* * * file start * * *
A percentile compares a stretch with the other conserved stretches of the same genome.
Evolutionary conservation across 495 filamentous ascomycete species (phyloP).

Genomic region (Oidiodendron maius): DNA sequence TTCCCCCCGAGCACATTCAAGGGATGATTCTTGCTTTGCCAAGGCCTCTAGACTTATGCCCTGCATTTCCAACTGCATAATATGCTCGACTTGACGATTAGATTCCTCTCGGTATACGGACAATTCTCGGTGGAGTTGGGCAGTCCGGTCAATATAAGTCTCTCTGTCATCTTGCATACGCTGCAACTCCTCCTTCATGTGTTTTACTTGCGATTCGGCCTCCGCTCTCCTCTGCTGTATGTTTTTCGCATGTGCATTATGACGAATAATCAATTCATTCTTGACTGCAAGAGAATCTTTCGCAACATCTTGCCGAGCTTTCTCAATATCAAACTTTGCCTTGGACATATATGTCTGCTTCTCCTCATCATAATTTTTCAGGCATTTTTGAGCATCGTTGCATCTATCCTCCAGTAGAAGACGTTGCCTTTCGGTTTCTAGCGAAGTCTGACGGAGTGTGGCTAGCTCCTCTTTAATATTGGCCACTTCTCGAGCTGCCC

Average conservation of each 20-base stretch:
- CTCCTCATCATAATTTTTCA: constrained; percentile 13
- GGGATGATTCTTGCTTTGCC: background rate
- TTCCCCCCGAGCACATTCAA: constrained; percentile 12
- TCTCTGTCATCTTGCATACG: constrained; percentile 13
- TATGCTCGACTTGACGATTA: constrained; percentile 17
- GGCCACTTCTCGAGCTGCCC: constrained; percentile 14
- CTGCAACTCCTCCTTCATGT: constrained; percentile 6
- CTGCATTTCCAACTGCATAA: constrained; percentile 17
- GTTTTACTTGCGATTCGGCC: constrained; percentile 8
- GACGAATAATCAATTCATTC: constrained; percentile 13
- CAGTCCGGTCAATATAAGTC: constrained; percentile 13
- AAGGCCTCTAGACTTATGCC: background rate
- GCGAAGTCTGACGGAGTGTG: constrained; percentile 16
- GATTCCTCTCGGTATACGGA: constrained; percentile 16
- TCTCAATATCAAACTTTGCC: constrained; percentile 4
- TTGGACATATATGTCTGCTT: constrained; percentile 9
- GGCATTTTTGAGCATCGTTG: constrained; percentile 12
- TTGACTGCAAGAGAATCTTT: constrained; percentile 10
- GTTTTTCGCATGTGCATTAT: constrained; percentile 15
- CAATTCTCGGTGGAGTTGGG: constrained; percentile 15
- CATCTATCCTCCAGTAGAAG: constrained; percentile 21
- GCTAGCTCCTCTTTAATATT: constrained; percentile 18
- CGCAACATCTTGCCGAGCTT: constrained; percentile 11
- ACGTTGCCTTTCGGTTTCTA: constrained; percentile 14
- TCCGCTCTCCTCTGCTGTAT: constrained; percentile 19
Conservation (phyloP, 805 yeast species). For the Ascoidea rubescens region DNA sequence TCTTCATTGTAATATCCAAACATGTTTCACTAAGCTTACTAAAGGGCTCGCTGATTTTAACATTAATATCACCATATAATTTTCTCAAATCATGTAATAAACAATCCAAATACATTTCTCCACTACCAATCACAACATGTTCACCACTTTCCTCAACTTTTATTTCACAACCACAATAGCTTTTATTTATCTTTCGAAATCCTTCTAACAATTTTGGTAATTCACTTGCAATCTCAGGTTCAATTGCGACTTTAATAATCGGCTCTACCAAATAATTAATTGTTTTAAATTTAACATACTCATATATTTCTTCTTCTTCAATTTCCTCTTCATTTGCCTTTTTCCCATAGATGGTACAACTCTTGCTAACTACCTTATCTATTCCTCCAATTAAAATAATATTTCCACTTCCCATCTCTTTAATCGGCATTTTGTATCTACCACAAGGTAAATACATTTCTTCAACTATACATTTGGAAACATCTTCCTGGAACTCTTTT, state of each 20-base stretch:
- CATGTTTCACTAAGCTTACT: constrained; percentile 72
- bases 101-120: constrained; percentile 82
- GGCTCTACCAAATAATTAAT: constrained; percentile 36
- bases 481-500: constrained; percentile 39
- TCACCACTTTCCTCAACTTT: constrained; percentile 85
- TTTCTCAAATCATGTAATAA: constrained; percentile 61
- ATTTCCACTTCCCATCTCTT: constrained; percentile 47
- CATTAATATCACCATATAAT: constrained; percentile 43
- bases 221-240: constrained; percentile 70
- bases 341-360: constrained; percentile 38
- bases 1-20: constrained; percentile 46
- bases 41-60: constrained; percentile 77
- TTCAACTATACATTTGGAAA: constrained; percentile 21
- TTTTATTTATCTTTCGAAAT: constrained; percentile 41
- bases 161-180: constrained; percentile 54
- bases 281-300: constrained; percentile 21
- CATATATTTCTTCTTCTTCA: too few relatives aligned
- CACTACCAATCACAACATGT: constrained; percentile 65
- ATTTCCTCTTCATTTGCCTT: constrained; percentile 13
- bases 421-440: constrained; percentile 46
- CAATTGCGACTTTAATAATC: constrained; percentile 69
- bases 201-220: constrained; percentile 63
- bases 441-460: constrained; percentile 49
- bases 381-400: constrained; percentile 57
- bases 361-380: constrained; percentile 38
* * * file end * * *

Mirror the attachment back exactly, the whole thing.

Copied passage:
A percentile compares a stretch with the other conserved stretches of the same genome.
Evolutionary conservation across 495 filamentous ascomycete species (phyloP).

Genomic region (Oidiodendron maius): DNA sequence TTCCCCCCGAGCACATTCAAGGGATGATTCTTGCTTTGCCAAGGCCTCTAGACTTATGCCCTGCATTTCCAACTGCATAATATGCTCGACTTGACGATTAGATTCCTCTCGGTATACGGACAATTCTCGGTGGAGTTGGGCAGTCCGGTCAATATAAGTCTCTCTGTCATCTTGCATACGCTGCAACTCCTCCTTCATGTGTTTTACTTGCGATTCGGCCTCCGCTCTCCTCTGCTGTATGTTTTTCGCATGTGCATTATGACGAATAATCAATTCATTCTTGACTGCAAGAGAATCTTTCGCAACATCTTGCCGAGCTTTCTCAATATCAAACTTTGCCTTGGACATATATGTCTGCTTCTCCTCATCATAATTTTTCAGGCATTTTTGAGCATCGTTGCATCTATCCTCCAGTAGAAGACGTTGCCTTTCGGTTTCTAGCGAAGTCTGACGGAGTGTGGCTAGCTCCTCTTTAATATTGGCCACTTCTCGAGCTGCCC

Average conservation of each 20-base stretch:
- CTCCTCATCATAATTTTTCA: constrained; percentile 13
- GGGATGATTCTTGCTTTGCC: background rate
- TTCCCCCCGAGCACATTCAA: constrained; percentile 12
- TCTCTGTCATCTTGCATACG: constrained; percentile 13
- TATGCTCGACTTGACGATTA: constrained; percentile 17
- GGCCACTTCTCGAGCTGCCC: constrained; percentile 14
- CTGCAACTCCTCCTTCATGT: constrained; percentile 6
- CTGCATTTCCAACTGCATAA: constrained; percentile 17
- GTTTTACTTGCGATTCGGCC: constrained; percentile 8
- GACGAATAATCAATTCATTC: constrained; percentile 13
- CAGTCCGGTCAATATAAGTC: constrained; percentile 13
- AAGGCCTCTAGACTTATGCC: background rate
- GCGAAGTCTGACGGAGTGTG: constrained; percentile 16
- GATTCCTCTCGGTATACGGA: constrained; percentile 16
- TCTCAATATCAAACTTTGCC: constrained; percentile 4
- TTGGACATATATGTCTGCTT: constrained; percentile 9
- GGCATTTTTGAGCATCGTTG: constrained; percentile 12
- TTGACTGCAAGAGAATCTTT: constrained; percentile 10
- GTTTTTCGCATGTGCATTAT: constrained; percentile 15
- CAATTCTCGGTGGAGTTGGG: constrained; percentile 15
- CATCTATCCTCCAGTAGAAG: constrained; percentile 21
- GCTAGCTCCTCTTTAATATT: constrained; percentile 18
- CGCAACATCTTGCCGAGCTT: constrained; percentile 11
- ACGTTGCCTTTCGGTTTCTA: constrained; percentile 14
- TCCGCTCTCCTCTGCTGTAT: constrained; percentile 19
Conservation (phyloP, 805 yeast species). For the Ascoidea rubescens region DNA sequence TCTTCATTGTAATATCCAAACATGTTTCACTAAGCTTACTAAAGGGCTCGCTGATTTTAACATTAATATCACCATATAATTTTCTCAAATCATGTAATAAACAATCCAAATACATTTCTCCACTACCAATCACAACATGTTCACCACTTTCCTCAACTTTTATTTCACAACCACAATAGCTTTTATTTATCTTTCGAAATCCTTCTAACAATTTTGGTAATTCACTTGCAATCTCAGGTTCAATTGCGACTTTAATAATCGGCTCTACCAAATAATTAATTGTTTTAAATTTAACATACTCATATATTTCTTCTTCTTCAATTTCCTCTTCATTTGCCTTTTTCCCATAGATGGTACAACTCTTGCTAACTACCTTATCTATTCCTCCAATTAAAATAATATTTCCACTTCCCATCTCTTTAATCGGCATTTTGTATCTACCACAAGGTAAATACATTTCTTCAACTATACATTTGGAAACATCTTCCTGGAACTCTTTT, state of each 20-base stretch:
- CATGTTTCACTAAGCTTACT: constrained; percentile 72
- bases 101-120: constrained; percentile 82
- GGCTCTACCAAATAATTAAT: constrained; percentile 36
- bases 481-500: constrained; percentile 39
- TCACCACTTTCCTCAACTTT: constrained; percentile 85
- TTTCTCAAATCATGTAATAA: constrained; percentile 61
- ATTTCCACTTCCCATCTCTT: constrained; percentile 47
- CATTAATATCACCATATAAT: constrained; percentile 43
- bases 221-240: constrained; percentile 70
- bases 341-360: constrained; percentile 38
- bases 1-20: constrained; percentile 46
- bases 41-60: constrained; percentile 77
- TTCAACTATACATTTGGAAA: constrained; percentile 21
- TTTTATTTATCTTTCGAAAT: constrained; percentile 41
- bases 161-180: constrained; percentile 54
- bases 281-300: constrained; percentile 21
- CATATATTTCTTCTTCTTCA: too few relatives aligned
- CACTACCAATCACAACATGT: constrained; percentile 65
- ATTTCCTCTTCATTTGCCTT: constrained; percentile 13
- bases 421-440: constrained; percentile 46
- CAATTGCGACTTTAATAATC: constrained; percentile 69
- bases 201-220: constrained; percentile 63
- bases 441-460: constrained; percentile 49
- bases 381-400: constrained; percentile 57
- bases 361-380: constrained; percentile 38